So… it would work fine for weeks on end, as long as i keep that stepdown connected to my vacuumcleaner… but reality dictates that i need that vacuum several times a week in another part of my house as long as i’m remodelling… so every reconnect => pop there goes the breaker…

I think i just gotten myself in an unforseen pickle because of the 110V vs 220V issue…

I think i’m going to explore the possibility @DiscoJon suggested with the VFD, and otherwise as a plan B the suggestion Rob did with the extra sensor switch…

Thanks for thinking along guys… The nerd in my is still interested in the controlboard pinouts, but it’s no longer a necessity i think


Great stuff @TOOLFOOL

Is this the c3d VFS? or one similar?

I see that this one has 3 phase input?
mine appears not to have that, because i’m using it from 110V single phase but i can’t completely read whats in the image and haven’t seen the inside of the enclosure yet.

Your “chiller” would be my vacuum relay right?

i’ll hold this next to my VFD and see if it applies…


I’m using a Huanyang 110v 1.5kw model VFD… not sure what the c3d looks like?
The HY manual I got with the VFD supports all models VFD 110v, 220v and 380?v.

Yes, Vacuum relay as long as the relay has the correct / supports the AC current usage.

I would definitely recommend a dedicated outlet — as noted in the other thread, I had quite the scare when the breaker tripped and half the outlets in the basement went dead — putting in a dedicated 110V 20-amp outlet was a huge improvement in peace-of-mind, and I believe safety.

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I just put in a Bitrunner ( I don’t have a VFD) and a solution from iVac which senses the current on the line to the router and activates their switch which provides power to a 110 outlet. Into that outlet I have a line running to a relay that activates to provide the 220 for my ClearVue cyclone.

The ivac is configurable to have a delay start to reduce power surges and a delay stop to clear the vac line after the router cuts off.

I may had their 4” auto vac gate I line with the dust collection to simplify my setup but have not pulled the trigger on that yet.


That bitrunner has a similar function as my vfd i guess, to “switch” the spindle… so if that could trigger the relay also it would be close enough for me…

the advantage you have with the iVac (i guess a similar device as what was suggested earlier) is that it has that timer delay function…
it would come in handy that your cyclone keeps running a bit longer

This is what I bought:
iVAC PRO 115-Volt Remote Control…


They have a model that controls 220 as well but I already had that 110 relay in my original setup from ClearVue so I stuck with it.


It seems to be a different, but comparable device…
at this point i’m able to answer my own question

does anybody know the pinout of the c3d VFD?

after opening up the enclosure i found the type number, and google bounces me back right into the docs department of carbide3d themselves :slight_smile:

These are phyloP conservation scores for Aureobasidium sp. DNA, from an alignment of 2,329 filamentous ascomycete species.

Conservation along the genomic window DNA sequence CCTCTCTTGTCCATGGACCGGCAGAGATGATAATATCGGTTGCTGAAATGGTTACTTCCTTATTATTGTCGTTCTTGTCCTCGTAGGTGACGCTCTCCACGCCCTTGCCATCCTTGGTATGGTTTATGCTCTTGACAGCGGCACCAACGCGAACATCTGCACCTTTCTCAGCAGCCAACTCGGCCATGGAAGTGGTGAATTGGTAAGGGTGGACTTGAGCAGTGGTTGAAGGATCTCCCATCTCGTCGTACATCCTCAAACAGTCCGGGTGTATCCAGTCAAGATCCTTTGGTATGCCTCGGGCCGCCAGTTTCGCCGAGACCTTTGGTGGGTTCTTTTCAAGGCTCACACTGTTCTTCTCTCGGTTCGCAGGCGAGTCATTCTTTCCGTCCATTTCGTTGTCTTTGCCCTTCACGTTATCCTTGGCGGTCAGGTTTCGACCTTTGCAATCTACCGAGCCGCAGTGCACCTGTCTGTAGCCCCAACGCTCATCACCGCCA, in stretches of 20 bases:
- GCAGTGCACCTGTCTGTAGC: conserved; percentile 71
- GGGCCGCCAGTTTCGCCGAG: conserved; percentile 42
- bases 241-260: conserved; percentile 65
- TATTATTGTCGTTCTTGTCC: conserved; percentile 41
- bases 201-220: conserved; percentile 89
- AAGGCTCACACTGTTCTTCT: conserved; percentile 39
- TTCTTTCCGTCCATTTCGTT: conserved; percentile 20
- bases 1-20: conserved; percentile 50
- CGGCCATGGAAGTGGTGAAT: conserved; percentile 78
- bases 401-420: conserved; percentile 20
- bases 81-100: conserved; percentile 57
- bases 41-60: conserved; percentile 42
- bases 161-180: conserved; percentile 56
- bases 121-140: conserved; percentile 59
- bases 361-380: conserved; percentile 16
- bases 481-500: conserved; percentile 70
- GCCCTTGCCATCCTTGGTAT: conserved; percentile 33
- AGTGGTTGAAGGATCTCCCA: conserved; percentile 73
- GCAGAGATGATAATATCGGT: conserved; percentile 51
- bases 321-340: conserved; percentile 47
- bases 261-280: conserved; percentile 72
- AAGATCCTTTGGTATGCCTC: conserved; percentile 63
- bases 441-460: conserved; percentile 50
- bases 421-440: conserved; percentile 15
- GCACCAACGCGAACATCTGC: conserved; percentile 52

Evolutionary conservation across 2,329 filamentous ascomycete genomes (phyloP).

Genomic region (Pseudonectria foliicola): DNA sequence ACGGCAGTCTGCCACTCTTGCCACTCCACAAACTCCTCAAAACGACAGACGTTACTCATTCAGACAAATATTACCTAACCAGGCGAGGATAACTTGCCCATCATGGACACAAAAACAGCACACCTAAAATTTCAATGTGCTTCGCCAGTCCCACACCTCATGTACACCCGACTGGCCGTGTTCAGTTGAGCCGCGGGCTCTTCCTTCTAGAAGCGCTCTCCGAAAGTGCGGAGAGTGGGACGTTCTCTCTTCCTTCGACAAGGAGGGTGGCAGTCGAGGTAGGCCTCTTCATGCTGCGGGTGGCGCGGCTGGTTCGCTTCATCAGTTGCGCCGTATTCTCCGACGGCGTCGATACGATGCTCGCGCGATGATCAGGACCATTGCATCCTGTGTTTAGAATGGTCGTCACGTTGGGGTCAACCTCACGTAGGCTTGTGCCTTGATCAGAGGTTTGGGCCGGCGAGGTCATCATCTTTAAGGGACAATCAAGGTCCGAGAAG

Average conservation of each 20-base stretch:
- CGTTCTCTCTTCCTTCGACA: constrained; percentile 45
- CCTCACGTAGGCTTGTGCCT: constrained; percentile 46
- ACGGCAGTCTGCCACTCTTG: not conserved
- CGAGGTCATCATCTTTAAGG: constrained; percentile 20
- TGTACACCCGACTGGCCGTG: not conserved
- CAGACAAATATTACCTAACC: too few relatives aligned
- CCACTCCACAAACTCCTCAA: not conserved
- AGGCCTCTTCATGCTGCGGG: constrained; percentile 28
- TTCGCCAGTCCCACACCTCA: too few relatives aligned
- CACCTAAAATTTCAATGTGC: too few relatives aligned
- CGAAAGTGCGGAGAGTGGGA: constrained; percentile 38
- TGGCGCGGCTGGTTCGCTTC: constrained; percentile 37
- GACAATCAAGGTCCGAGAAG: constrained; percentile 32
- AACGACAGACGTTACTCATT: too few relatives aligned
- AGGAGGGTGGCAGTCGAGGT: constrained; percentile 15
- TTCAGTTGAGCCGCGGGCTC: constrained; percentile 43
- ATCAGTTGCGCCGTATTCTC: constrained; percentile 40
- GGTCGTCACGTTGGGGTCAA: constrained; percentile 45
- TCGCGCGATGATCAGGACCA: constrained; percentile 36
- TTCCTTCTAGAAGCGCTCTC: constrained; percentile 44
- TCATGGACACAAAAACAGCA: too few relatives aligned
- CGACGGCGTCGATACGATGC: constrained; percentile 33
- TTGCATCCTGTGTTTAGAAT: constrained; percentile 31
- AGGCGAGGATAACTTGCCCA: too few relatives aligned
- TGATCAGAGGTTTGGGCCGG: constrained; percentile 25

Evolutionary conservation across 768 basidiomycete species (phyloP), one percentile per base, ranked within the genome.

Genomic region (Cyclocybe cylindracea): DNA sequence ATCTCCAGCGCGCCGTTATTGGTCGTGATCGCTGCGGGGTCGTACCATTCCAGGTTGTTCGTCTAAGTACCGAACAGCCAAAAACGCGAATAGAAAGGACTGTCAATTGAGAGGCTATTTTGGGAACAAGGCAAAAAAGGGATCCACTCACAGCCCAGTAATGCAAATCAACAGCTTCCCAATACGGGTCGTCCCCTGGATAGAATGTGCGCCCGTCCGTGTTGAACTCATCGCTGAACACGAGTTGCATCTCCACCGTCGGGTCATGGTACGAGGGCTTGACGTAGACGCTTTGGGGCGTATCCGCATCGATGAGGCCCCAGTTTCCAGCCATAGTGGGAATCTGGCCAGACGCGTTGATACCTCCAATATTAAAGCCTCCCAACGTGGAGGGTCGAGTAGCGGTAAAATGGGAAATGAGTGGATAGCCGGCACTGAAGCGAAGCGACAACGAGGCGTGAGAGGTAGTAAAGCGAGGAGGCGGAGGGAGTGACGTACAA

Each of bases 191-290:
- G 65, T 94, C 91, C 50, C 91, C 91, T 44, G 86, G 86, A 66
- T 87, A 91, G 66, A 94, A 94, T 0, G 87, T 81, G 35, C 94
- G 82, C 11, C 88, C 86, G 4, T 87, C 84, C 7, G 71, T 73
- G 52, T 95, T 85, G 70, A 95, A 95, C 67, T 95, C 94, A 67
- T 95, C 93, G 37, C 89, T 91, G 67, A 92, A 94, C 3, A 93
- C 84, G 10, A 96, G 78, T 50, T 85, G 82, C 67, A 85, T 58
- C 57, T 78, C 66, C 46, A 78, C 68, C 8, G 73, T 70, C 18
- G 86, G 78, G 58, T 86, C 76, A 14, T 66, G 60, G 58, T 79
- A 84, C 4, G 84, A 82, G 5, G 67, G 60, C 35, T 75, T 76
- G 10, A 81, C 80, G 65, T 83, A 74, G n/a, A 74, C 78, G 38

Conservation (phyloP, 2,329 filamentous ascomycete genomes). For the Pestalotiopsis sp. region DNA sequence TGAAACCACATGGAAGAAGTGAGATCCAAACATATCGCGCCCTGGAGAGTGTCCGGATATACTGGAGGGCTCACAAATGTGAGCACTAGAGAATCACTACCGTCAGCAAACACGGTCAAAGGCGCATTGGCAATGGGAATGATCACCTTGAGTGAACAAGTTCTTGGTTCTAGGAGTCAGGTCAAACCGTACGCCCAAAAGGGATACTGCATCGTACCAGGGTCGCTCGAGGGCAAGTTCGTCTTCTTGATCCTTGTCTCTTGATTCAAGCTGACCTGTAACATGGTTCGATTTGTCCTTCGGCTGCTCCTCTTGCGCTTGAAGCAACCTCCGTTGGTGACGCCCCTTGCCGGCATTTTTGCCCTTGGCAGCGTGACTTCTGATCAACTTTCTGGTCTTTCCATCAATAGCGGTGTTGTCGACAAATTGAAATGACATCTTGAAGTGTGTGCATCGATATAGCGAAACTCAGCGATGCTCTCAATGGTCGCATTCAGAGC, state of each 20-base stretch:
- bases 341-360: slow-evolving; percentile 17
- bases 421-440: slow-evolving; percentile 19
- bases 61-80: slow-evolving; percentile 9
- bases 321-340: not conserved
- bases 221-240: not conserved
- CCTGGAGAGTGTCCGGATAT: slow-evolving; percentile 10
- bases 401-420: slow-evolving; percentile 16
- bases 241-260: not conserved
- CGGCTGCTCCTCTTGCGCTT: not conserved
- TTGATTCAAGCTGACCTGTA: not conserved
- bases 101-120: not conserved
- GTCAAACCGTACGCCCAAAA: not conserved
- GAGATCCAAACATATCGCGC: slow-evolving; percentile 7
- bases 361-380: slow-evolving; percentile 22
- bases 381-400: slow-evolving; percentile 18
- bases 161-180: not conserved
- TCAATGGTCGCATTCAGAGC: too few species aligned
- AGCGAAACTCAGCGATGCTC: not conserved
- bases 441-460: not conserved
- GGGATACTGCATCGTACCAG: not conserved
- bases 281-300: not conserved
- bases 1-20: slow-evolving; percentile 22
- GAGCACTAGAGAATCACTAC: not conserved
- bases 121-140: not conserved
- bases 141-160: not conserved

It looks like that same multifunctional relay that is present in your vfd @TOOLFOOL , so i figure this is the way to go…

I’ll put a power relay behind it and thats that

Thanks for the help all

I see the inverter now supports the all new, very important ‘Wobbulating function’!.

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RST is not a 3 phase input its a single phase 240 input 2 positive and a neutral. 3 phase would have three hot legs input and no neutral, but both single and three phase would have a ground. I stepdown 480V 3 phase to 120v single phase a lot with industrial machinery with stepdown transformers. Are you by chance in a 50hz country? You need to put a amp meter on the output side wire thats feeding the VFD because there will be a greater amp draw from the 120 volt side and causing the breaker to go pop. When stepping down voltage its good practice to add fuses on the step down side of the transformer.

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Hi Harpoz, thanks for those interesting points.

I’m new here, so i am not sure if we should move this to it’s own topic, because of it’s potential importance for people in 220/380 countries…

And because it’s getting far, far away from my original question.
(Sorry i dont know how to do that move, maybe a moderator can help?)

I never knew these devices could be used without neutral if on three phase, nice to know.
I do have three phase in the house, but it is 220/380, so no way you will get this down to 3x110 without a transformer i guess.
Using single phase kept that simpler for me.

I wasn’t looking for this specific question/answer, but it would have been good to read about it in the forum when i was looking for a stepdown.

Also you make another point that i didn’t realise was important, the 50Hz…
I’m happy i didn’t go for the “just big enough” stepdown converter, I just didn’t know why yet :wink: but ofcourse it introduced the inrush current “problem” too.

Indeed we have 50 here, not 60, so do you think that will give a pos/neg impact on say spindle heat? or maximum mechanical output power?

The stepdown has a breaker already, but i think thats just on the primary side.
this is the device:

Anyway, thanks for your input, good to learn these things.